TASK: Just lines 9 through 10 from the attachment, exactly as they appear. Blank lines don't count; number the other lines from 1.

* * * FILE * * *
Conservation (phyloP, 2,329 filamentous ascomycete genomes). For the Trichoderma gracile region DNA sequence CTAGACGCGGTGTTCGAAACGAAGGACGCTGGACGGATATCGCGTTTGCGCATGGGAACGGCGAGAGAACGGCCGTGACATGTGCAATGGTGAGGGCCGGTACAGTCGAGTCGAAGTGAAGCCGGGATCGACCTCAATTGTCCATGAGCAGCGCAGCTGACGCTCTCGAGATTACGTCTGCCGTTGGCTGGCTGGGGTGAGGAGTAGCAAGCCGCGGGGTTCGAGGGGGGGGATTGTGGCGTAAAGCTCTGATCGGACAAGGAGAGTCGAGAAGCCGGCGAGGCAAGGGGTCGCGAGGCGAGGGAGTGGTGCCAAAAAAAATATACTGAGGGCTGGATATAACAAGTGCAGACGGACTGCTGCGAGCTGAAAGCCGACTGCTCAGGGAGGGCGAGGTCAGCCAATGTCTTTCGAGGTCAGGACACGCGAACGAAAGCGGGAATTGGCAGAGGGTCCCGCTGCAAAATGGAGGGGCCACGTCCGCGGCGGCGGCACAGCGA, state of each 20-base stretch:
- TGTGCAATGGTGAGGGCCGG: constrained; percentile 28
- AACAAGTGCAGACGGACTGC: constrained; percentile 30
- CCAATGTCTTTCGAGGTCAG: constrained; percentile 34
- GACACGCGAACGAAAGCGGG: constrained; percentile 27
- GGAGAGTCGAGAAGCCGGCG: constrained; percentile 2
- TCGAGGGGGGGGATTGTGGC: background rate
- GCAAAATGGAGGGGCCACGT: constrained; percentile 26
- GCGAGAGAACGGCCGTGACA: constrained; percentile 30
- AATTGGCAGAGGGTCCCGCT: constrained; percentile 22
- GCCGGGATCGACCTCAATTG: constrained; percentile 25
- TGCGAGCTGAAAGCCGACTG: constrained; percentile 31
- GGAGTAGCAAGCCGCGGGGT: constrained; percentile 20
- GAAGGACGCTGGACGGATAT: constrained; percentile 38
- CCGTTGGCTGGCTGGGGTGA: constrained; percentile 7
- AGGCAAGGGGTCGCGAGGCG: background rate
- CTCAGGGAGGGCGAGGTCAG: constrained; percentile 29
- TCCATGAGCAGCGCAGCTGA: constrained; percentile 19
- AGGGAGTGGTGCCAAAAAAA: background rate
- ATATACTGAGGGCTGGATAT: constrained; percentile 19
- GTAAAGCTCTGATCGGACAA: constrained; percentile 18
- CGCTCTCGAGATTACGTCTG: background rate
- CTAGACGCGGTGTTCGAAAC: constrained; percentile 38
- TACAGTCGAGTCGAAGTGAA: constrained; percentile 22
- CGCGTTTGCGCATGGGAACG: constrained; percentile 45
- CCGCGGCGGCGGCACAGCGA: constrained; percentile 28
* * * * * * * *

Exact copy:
- GCGAGAGAACGGCCGTGACA: constrained; percentile 30
- AATTGGCAGAGGGTCCCGCT: constrained; percentile 22